"Cortes called this Home" Top 5 Page for this destination Cuernavaca by mtncorg

Cuernavaca Travel Guide: 88 reviews and 207 photos

Cuernavaca, capital of the small state of Morelos, is one of the oldest cities in Mexico dating back to 1200 BC. The city was known as Cuauhnahuac which was changed by the Spanish after the Conquest. The people of the area, known as the Tlahuica by the Aztecs, were stout allies of the Aztecs, Montezuma's mother was from here. They ruled over other cities in the area and traded extensively with other regions. When the Spanish came, they resisted stoutly but were defeated in 1521. with the Conquest complete, Cortes set up his house here with his wife, La Malinche, and established the Catedral de la Asuncion - both the house and the cathedral being built with the rubble of older native pyramid's.

The city is set 600 meters lower than Mexico City - about 5200 feet as opposed to about 7500 feet - and this ensures, along with latitude, a constant pleasant climate without the night and morning cold that can occur further north in the Capital, hence the nickname, "the city of eternal spring". Set on hills bisected with small canyons running in a north-south direction, Cuernavaca is centered around the Plaza de Armas - the Zocalo - where Cortes built his palatial fortress for himself and his wife. The Zocalo serves as a living room for the city and gets very full and busy at night. Geography dictates a bit of confusion when it comes to a road network which can come close to collapse during some of the day due to the vast amount of traffic endlessly moving about. Suburbs sprawl in most directions. The autopista from Mexico City to Acapulco skirts the city's eastern fringes, making it easily accessible to weekenders from Mexcio City - a fact im much evidence. The pass leading over from Mexico City is 3100 meters high/1023 feet and it takes about 1.5 to 2 hours to drive, depending upon the traffic. You have grand views over Cuernavaca and most of the State of Morelos from the road as it sweeps down from the pass.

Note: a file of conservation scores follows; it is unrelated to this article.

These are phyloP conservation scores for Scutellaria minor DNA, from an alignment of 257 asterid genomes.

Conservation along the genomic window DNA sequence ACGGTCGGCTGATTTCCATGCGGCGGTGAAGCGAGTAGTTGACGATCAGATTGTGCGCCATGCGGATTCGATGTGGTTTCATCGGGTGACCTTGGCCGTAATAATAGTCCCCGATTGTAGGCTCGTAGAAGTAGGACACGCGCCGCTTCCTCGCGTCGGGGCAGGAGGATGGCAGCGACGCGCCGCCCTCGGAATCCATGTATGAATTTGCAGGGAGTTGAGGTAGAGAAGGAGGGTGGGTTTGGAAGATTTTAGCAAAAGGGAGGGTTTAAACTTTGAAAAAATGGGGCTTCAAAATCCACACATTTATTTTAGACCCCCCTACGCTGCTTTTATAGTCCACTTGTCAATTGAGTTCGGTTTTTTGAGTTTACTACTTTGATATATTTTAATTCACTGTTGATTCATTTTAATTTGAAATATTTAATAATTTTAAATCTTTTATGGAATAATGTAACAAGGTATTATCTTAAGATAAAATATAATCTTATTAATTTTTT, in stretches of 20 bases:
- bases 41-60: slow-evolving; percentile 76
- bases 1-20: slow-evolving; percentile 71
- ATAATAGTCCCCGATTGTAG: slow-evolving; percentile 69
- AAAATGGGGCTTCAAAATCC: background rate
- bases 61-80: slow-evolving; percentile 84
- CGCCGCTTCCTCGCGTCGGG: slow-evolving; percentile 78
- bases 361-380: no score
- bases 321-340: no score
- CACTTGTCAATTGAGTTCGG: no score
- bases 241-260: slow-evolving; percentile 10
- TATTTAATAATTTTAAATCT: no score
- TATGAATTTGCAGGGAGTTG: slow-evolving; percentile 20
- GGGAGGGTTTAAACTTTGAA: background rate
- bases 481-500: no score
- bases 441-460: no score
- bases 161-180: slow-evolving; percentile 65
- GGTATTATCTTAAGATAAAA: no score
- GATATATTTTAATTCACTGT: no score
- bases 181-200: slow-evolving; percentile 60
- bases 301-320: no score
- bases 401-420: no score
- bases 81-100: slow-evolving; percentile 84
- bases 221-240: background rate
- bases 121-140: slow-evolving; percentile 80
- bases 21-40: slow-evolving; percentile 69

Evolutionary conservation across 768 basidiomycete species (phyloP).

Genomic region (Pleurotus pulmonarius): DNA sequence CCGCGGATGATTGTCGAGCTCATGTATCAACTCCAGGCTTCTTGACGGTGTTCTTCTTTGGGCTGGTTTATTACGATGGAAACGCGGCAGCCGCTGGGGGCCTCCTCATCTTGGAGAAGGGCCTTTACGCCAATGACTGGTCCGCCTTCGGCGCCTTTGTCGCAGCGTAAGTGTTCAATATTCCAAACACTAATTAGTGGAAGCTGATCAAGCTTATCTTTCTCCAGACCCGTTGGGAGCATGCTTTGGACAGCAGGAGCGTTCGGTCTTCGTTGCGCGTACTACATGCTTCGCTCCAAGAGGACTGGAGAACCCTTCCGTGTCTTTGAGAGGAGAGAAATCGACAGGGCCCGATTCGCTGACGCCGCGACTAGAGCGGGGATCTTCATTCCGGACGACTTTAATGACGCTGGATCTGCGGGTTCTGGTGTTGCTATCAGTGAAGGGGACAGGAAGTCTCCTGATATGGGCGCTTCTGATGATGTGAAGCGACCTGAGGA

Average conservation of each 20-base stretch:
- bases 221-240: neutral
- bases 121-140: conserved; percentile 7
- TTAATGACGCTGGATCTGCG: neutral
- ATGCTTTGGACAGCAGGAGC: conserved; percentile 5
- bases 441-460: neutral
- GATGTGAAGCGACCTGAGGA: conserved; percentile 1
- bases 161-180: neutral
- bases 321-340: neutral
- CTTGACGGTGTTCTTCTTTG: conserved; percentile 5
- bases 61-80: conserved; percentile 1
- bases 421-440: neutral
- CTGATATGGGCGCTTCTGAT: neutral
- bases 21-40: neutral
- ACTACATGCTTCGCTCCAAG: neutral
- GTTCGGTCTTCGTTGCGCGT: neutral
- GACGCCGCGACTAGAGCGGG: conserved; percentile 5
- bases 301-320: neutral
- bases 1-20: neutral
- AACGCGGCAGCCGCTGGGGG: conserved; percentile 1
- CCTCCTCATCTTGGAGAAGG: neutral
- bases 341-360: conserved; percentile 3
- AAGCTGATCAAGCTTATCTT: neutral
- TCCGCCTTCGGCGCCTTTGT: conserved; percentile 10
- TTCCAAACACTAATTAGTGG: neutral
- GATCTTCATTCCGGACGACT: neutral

Besides Cortes, one of the other names most influential in the history of Cuernavaca and Morelos is that of Emiliano Zapata. Descedants of Cortes were very influential in the area for 300 years after Cortes left Mexico to return to Spain in 1540. Sugar cane production became a main industry and Morelos was one of the world's main producers in the late 19th century. A few people became very rich, though most remained in abject poverty. Constant encroachments on native village lands in the name of sugar during the long years of the Porfirato (President Porfirio Diaz 1876-1910) led to the cry for 'Tierra y Libertad' (land and liberty) of the Zapata movement and one of the main shows of the Mexican Revolution occured hereabouts. Zapata not only captured Cuernavaca but along with the forces of Pancho Villa and Carranza (under Obregon) they captured Mexico City. Bickering and the lack of common ideals led the three to go their separate ways. Zapata returned to Morelos where eventually, Carranza was able to isolate him and then have him assasinated.

Pros and Cons
  • Pros:Climate, restaurants, culture and history
  • Cons:Lots of traffic
  • In a nutshell:Eternal Spring and History Seeping
  • Last visit to Cuernavaca: Nov 2003
  • Intro Updated May 22, 2005
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Reviews (9)

Comments (5)

  • Rusket's Profile Photo
    Jun 27, 2006 at 6:56 AM

    I was there in december 2000, but haven't made any page. Yet. Maybe I will, some day ;-)

  • karenincalifornia's Profile Photo
    Jan 11, 2006 at 10:43 PM

    Having just returned from Mexico, I'm having a hard time adjusting to life north of the border (not to mention cold rainy weather). So how am I coping? Mixing margaritas, making fajitas, listening to Selena, and reading mtncorg's pages on Mexico!

  • gkitzmil's Profile Photo
    Nov 25, 2003 at 11:39 AM

    Great reminder for me!! I loved this city. -- Greg

  • mrclay2000's Profile Photo
    Nov 22, 2003 at 12:33 PM

    The stonework in these churches, homes and the archways. . . looks better suited to your Slovenia stuff than Old Mexico. Incredible.

  • XenoHumph's Profile Photo
    Nov 18, 2003 at 12:23 PM

    What a nice place to go work for a little while... especially when it allows escaping the grey rainy Oregon fall, hehehe... Great page!


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